- The hottest shirtless guys in movies
- How to prep a cake pan, in pictures
- Blake and Leighton get formal for a day on the Gossip Girl set
- Why acid is good for your skin
- A history of onscreen women and abortion
- Quick and easy Weelicious dinner recipes
- Rock Taylor Swift's Camelot style for Labor Day
- Gold-toned wallpapers for metallic design fans
- Video: How the palace and William are reacting to Prince Harry's naked pics
- How to put mason jars to creative use
- Healthy sandwich ideas that make lunchtime special
- CelebStyle: Celebs are obsessed with Simone Camille's one-of-a-kind bags
- Strut Type is your download of the day
- Cool collars to add to your collection
Posts for August 22nd 2012
Living with a caffeine junkie means that much of our counter space is devoted to its consumption. Nespresso pods, coffee beans, cans of Diet Coke, rogue bottles of 5-Hour Energy, and a whole host of tea bags seem to multiply overnight; but until recently I hadn't experimented much with consuming caffeine in solid form.
Coffee has long been the star "secret" ingredient in chocolate desserts, adding depth and bitterness to chocolate cupcakes, coffee toffee crunch bars, chocolate mascarpone trifles, and the like, but I'm more of a tea drinker, so hadn't given it much play. That is, until I had my first bite of green tea mochi covered ice cream; the green tea's delicate but savory flavor had me reaching for seconds.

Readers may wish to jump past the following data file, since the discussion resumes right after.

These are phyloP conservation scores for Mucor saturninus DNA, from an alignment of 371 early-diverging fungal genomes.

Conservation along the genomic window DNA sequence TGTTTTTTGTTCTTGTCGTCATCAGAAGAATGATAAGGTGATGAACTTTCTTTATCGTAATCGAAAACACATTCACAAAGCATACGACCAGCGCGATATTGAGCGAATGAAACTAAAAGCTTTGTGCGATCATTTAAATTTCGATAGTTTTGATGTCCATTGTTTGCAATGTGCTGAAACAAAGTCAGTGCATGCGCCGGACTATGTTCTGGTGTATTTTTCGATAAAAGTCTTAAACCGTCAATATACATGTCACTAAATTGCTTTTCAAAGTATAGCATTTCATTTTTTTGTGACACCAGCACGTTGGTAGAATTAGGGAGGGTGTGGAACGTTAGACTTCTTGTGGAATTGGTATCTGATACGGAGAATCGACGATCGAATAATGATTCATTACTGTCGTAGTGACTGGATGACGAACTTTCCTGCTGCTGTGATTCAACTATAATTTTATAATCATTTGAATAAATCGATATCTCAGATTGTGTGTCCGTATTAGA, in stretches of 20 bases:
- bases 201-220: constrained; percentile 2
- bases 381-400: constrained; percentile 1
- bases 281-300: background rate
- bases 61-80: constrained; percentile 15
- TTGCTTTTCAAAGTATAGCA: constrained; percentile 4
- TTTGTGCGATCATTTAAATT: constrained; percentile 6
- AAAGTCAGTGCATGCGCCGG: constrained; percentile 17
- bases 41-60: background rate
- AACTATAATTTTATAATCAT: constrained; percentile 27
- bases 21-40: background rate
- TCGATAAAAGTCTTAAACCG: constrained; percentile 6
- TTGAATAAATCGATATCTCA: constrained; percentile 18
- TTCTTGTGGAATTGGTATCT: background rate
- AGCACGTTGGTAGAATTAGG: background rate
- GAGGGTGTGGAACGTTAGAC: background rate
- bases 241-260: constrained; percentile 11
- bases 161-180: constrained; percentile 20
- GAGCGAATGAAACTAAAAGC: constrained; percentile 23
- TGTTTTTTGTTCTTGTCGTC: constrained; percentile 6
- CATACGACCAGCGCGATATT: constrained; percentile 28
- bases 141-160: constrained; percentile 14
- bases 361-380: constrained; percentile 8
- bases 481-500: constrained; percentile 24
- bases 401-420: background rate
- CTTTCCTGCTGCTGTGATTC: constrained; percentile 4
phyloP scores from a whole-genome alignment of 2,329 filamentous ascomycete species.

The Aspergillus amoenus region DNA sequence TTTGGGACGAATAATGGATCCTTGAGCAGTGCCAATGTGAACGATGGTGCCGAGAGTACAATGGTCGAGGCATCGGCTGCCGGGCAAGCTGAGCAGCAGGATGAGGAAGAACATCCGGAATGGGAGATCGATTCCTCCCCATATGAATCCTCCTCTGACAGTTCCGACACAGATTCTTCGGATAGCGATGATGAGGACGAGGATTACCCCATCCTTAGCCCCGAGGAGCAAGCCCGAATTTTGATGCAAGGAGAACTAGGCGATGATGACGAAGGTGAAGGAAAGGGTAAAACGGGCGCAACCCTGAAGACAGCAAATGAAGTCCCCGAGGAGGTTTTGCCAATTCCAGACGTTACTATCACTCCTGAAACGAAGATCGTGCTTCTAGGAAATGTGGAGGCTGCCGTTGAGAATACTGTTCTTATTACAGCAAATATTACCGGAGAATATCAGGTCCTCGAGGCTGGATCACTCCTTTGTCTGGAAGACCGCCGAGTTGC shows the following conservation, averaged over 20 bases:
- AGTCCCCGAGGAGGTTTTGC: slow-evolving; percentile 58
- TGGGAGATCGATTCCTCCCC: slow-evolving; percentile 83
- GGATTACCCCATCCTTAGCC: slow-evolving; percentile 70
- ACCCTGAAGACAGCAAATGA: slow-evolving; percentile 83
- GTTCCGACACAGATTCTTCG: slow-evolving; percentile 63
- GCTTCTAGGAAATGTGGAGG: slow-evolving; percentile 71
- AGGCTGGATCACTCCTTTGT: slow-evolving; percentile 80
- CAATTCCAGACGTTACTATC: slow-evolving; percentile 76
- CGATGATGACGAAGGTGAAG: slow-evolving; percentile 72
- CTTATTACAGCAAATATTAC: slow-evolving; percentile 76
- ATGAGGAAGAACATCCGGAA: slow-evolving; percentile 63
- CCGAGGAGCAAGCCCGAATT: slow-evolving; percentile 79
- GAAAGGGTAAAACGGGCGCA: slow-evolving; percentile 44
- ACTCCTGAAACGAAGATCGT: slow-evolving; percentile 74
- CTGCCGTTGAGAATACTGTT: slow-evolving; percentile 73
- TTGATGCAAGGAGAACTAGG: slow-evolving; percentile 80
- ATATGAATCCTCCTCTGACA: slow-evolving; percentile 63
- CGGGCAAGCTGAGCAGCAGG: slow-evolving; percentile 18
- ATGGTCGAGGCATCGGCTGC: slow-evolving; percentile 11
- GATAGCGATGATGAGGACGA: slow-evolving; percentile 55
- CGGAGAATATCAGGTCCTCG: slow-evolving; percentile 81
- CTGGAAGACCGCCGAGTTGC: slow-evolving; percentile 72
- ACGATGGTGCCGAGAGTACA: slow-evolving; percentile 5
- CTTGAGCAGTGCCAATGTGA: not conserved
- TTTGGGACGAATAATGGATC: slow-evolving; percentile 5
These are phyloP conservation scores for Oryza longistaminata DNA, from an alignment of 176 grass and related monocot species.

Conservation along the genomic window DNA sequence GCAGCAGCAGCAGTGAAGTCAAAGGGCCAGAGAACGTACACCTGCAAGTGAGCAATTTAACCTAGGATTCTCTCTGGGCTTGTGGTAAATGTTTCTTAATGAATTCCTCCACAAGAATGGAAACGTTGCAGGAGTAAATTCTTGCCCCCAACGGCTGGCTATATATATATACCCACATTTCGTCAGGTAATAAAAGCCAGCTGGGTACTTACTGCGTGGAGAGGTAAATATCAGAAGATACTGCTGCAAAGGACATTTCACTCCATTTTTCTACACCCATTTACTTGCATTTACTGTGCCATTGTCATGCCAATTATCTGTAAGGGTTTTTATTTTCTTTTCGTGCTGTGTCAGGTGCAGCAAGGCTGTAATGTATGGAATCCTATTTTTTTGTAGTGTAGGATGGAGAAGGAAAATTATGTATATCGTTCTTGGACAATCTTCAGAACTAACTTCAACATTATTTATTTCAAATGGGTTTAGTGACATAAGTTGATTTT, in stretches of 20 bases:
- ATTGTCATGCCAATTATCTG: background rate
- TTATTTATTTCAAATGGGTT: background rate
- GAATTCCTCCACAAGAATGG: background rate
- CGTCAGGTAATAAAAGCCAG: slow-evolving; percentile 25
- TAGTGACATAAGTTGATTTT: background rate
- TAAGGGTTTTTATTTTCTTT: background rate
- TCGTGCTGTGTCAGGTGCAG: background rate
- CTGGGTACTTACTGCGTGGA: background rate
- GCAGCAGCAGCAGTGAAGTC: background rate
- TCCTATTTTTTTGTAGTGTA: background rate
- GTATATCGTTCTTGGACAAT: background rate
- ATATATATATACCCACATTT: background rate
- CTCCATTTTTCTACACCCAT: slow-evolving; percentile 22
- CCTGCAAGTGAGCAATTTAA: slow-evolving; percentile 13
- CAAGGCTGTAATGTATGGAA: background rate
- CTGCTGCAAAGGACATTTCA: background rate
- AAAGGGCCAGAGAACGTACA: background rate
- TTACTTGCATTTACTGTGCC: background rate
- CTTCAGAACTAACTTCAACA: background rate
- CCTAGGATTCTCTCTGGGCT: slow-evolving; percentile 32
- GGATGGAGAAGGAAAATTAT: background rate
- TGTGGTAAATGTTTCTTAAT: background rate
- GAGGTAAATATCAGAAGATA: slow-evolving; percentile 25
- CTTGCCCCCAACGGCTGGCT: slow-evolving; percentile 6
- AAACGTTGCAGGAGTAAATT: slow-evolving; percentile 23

I've always associated Georges Duboeuf — one of the largest wine producers in France — with Beaujolais, be it the young, fruity Beaujolais Nouveau that comes out every November, one of the more serious Crus, or the lighthearted Beaujolais-Villages. But after sipping on some of the brand's Mâcon-Villages, I'm now convinced that the brand makes some pretty solid Chardonnay, too.
I'll admit, I'd never have thought to buy Georges Duboeuf's 2011 Domaine Les Chenevières Mâcon-Villages: as someone who lacks patience as a virtue, the wine has far too many accented and unpronounceable descriptors for me to bother even pulling it off the shelf when, say, a California Chardonnay is also staring back at me.
But now that I've tried it, I absolutely would: from the minute the pour hit my glass, I knew this wine and I were destined to be friends. The glass had such a saturated straw hue, it was like Rapunzel spun gold! One sniff brought a bevy of aromatics — nuts and fruit like apples and pears, and floral notes, like rose petals — followed by a creamy mouthfeel, citrus midpalate, and a long, lingering finish.
I wasn't the only one: "This is maybe the best wine I've ever had. I want to drink it all day, every day," another taster told me. "It's the type of dry white I'm always looking for: dry with a very slight sweet aftertaste," she explained. Everyone was shocked to find out its sticker price was a mere $14, and we all agreed that despite having a mouthful of a name, this white Burgundy is well worth seeking out.
Ever heard of the kouign-amann? If you haven't, you will soon.
This pastry emerged out of obscurity last Fall to make a splash at various spots in San Francisco. But given its rapid growth over the past year, it's likely it'll be in bakeshops across the country sooner rather than later.
The kouign-amann (pronounced "queen a-mahn") hails from Brittany, France; think of it as a cross between a croissant and a palmier, with layer after layer of buttery, flaky pastry on the inside, yet caramelized with ever-so-slightly-burnt sugar on the outside. Our favorite thus far, which comes from Oakland's Starter Bakery, also comes in a chocolate version and a seasonal fruit version in addition to the classic rendition.